This month a festival in New York showcases the works of controversial playwright Vijay Tendulkar, writes Deepa Gahlot
IN October, the Indo-American Arts Council in New York will present a Vijay Tendulkar Festival, which will include performances of his plays, readings, seminars, discussions and screenings of the films he wrote. Ghashiram Kotwal, Sakharam Binder, Kamala and Mitrachi Goshta are the obvious selections to show and discuss, plus screenings of some films he wrote.
The event, spread over several venues across New York and attended by Tendulkar himself, will expose an international audience to the works of India’s most prolific, influential, and often controversial, contemporary playwright.
Maharashtra always had a strong theatre tradition and Marathi audiences have been receptive to experiments on the stage. Tendulkar shocked and often titillated them, his plays with brutal themes and powerfully realistic dialogue raised protests, made conservative audiences cringe with embarrassment, but also won him a following among the new audiences that wanted a change from conventional theatre.
Tendulkar was born in a lower middle class family, and life in a Mumbai chawl was very different from middle and upper class life or a romanticised version of poverty that was usually portrayed in Marathi theatre. He was in his early 20s when he wrote his first play Grihast, which flopped. His second play Shrimant, established him as a playwright to watch out for. In this play, Tendulkar made fun of the hypocrisy of the rich through the story of a wealthy man who tries to buy a husband for his pregnant daughter.
Tendulkar’s concerns were and are for the underprivileged, though he did not make the mistake of making them look noble or pitiable. He took on taboo themes of deviant sexuality, violence within the family and outside, and the treatment of women in traditional society.
The protests, ban and scandal that his historical play Ghashiram Kotwal generated (first directed by Jabbar Patel, with Mohan Agashe as the debauched nobleman), ironically built his international reputation as the enfant terrible of Indian theatre. (Along with Badal Sircar, Mohan Rakesh and Girish Karnad, Tendulkar is a cornerstone of modern Indian theatre.) The play was banned for many years, but is now considered a landmark play, having been translated into several languages and staged many times down the years.
Sakharam Binder, about a man who does not believe in marriage and conventional morality and the violent Gidhade (Vultures) about a family of cruel, venal people (at a time when families were portrayed as loving and sacrificing) also had trouble getting past the censors.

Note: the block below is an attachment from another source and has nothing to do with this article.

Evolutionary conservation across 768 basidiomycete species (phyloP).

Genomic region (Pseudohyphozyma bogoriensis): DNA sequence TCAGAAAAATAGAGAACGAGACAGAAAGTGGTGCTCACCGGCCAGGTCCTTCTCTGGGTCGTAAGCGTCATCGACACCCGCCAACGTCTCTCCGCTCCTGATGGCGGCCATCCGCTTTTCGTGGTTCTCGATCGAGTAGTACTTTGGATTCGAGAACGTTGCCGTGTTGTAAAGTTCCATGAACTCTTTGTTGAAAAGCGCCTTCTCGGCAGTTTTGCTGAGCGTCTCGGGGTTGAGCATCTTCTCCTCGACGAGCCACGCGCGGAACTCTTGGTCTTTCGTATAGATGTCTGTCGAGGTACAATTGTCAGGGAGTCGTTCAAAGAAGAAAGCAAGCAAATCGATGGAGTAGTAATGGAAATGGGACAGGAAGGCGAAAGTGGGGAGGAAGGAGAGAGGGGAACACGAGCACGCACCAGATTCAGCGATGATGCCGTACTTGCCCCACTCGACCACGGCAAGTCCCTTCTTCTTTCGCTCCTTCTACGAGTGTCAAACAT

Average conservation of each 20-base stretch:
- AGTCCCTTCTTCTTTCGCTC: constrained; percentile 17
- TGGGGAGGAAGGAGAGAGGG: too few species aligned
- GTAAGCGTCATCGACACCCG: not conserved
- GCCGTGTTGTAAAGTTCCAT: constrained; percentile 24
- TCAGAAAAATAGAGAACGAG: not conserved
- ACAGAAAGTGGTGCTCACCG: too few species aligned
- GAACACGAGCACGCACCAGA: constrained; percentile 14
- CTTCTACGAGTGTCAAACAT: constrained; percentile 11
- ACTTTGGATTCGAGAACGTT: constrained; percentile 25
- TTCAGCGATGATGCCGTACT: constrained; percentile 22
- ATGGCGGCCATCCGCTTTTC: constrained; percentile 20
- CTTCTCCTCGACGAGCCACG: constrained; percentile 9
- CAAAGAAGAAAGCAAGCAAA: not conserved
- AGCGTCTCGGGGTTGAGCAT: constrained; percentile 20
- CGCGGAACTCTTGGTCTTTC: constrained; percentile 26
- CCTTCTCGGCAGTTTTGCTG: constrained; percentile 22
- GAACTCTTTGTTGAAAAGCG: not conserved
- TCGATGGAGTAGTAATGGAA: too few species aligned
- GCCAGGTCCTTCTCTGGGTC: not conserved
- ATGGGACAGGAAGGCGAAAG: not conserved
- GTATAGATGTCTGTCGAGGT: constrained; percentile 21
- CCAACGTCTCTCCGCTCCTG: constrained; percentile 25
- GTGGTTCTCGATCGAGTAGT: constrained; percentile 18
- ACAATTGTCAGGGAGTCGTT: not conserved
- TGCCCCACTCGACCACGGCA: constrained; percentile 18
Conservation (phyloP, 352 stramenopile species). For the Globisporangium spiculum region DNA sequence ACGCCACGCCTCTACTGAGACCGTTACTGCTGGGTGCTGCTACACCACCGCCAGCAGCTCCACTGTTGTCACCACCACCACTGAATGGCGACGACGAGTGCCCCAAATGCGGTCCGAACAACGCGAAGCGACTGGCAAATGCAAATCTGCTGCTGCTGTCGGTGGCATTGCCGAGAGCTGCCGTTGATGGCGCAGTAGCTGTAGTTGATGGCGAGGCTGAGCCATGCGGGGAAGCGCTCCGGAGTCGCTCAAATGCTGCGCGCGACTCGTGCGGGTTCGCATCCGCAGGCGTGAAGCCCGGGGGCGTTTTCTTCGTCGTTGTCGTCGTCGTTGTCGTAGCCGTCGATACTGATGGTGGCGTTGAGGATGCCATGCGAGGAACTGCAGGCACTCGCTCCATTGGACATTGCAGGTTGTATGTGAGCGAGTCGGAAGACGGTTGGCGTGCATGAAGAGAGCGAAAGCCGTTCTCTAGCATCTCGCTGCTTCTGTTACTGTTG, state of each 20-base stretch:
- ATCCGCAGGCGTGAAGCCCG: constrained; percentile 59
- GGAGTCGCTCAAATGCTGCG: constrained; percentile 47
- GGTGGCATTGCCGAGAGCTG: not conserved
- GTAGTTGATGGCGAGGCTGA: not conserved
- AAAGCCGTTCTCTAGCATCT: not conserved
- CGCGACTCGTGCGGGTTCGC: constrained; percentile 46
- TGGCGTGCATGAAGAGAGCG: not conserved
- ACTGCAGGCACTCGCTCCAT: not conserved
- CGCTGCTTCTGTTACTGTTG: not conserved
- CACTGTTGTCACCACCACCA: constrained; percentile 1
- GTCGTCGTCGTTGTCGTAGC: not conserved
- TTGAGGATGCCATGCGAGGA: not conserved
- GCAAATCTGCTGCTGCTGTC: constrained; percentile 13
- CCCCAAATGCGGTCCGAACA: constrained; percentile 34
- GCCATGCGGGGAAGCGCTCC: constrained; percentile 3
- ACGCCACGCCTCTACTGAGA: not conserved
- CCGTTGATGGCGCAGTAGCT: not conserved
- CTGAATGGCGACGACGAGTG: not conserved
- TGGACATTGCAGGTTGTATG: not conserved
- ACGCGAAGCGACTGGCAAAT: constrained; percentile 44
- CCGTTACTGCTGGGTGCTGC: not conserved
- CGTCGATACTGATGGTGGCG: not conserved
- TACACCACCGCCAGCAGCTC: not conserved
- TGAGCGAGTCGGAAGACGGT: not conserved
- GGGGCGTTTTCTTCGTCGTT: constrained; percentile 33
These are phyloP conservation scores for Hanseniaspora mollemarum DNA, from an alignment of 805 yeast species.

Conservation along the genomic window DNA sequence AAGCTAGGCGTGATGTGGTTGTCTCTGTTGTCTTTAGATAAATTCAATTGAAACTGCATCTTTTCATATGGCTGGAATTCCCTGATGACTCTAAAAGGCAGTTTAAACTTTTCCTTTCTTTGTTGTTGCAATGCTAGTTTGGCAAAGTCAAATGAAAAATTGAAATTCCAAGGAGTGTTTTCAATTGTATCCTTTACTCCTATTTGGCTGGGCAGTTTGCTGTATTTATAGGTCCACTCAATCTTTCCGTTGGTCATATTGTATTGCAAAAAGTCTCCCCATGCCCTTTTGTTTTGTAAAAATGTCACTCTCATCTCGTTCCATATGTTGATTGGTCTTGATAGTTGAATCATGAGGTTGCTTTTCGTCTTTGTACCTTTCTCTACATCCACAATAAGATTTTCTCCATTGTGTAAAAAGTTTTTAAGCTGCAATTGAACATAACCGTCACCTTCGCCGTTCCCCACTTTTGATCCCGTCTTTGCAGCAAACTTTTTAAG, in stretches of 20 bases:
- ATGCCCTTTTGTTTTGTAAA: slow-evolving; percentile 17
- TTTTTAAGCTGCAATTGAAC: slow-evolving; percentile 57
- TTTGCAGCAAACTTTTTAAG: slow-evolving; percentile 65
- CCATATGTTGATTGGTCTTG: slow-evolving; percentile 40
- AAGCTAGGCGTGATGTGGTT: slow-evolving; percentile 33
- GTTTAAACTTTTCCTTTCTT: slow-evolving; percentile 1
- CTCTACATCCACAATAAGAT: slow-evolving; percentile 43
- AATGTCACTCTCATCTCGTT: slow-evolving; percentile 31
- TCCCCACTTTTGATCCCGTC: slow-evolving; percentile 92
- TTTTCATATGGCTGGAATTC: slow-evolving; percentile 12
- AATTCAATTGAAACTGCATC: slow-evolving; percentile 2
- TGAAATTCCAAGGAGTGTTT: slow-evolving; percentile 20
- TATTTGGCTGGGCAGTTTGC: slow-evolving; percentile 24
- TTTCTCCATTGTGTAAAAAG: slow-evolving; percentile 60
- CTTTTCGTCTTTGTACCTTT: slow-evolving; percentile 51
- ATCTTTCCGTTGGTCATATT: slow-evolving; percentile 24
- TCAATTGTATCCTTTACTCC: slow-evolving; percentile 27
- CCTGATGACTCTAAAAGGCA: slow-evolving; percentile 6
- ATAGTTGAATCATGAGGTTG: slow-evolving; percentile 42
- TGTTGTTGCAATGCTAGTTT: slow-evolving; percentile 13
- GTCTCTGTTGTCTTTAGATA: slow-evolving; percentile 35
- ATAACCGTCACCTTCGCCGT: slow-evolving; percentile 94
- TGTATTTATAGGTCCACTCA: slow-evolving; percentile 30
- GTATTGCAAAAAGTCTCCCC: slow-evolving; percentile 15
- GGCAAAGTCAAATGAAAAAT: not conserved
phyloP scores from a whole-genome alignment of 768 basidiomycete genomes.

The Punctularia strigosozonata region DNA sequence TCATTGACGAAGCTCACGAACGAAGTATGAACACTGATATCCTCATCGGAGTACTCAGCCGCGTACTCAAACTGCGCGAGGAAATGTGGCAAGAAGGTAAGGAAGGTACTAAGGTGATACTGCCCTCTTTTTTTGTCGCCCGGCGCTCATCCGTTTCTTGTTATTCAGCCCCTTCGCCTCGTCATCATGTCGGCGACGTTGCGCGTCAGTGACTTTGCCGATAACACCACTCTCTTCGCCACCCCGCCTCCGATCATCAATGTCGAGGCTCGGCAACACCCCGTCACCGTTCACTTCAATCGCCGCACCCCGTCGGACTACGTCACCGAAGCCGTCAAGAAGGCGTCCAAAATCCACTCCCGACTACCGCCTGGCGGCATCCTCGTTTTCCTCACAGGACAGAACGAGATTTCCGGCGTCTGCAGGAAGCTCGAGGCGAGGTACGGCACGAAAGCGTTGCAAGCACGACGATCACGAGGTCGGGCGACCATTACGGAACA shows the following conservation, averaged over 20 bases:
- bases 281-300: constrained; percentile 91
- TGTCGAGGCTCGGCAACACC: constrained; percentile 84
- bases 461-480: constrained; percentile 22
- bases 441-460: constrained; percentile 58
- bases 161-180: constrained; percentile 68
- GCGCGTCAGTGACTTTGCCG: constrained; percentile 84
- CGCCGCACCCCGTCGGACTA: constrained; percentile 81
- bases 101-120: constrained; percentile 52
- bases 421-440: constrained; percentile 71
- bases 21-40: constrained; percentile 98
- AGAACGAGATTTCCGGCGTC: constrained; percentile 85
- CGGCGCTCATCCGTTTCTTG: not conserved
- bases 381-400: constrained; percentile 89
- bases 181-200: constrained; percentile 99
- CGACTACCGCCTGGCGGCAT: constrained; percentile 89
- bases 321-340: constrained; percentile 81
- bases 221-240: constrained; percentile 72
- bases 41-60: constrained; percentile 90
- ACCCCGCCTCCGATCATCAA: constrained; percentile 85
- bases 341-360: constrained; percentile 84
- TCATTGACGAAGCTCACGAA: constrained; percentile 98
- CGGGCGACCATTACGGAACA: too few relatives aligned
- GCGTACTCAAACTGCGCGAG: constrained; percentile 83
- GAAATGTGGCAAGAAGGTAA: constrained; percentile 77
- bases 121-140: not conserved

If a Gandhian leader’s pious pronouncements were mocked at in Kanyadaan, so was a drunken Dalit poet who cashes in on his underdog status. Anji had a savage view on rape, while Kamala (based on a true incident of a journalist buying a tribal woman to prove that trafficking of women went on openly in India) made fun of crusading journalists. In Shantata Court Chalu Ahe (Silence! The Court is in Session), the mock trial on stage castigates men who attack a woman’s character, when they are not all that blameless.
Plays like Pahiche Jaticha and Kutte turned the notion of peaceful, bucolic rural life on its head, while his last play Massage is a satire on the film industry.
Of the 32-odd full length and 23 one-act plays that he wrote, hardly any can be accused of being conventional. The film scripts that he wrote, like Aakosh, Ardh Satya, Saamana, Sinhasan, Umbartha, Nishant, Manthan and Aaghat, also centred around his preoccupations with violence at all levels, social and emotional. His works also include plays for children, short stories, a novel, essays and translations.
From being the favourite whipping boy of the establishment, Tendulkar went on to win every award and honour, from the Sageet Natak Akademi Award to the Padma Bhushan. Unlike other litterateurs, Tendulkar does not just write about issues, he is a vocal participant in protests against social issue like communalism or curbs against freedom of speech.
For the last decade or so, Tendulkar stopped writing plays – he said in an interview that plays had "stopped coming to me. Until then, everything came to me in the shape of a play. Now, I’ve stopped thinking theatre."
But news is that he has written a play in ‘Hinglish’ which is, undoubtedly, good news for theatre lovers. For a man in his 70s to commence a new phase in his life (after weathering personal storms like the untimely deaths of son Raju and daughter Priya), is admirable.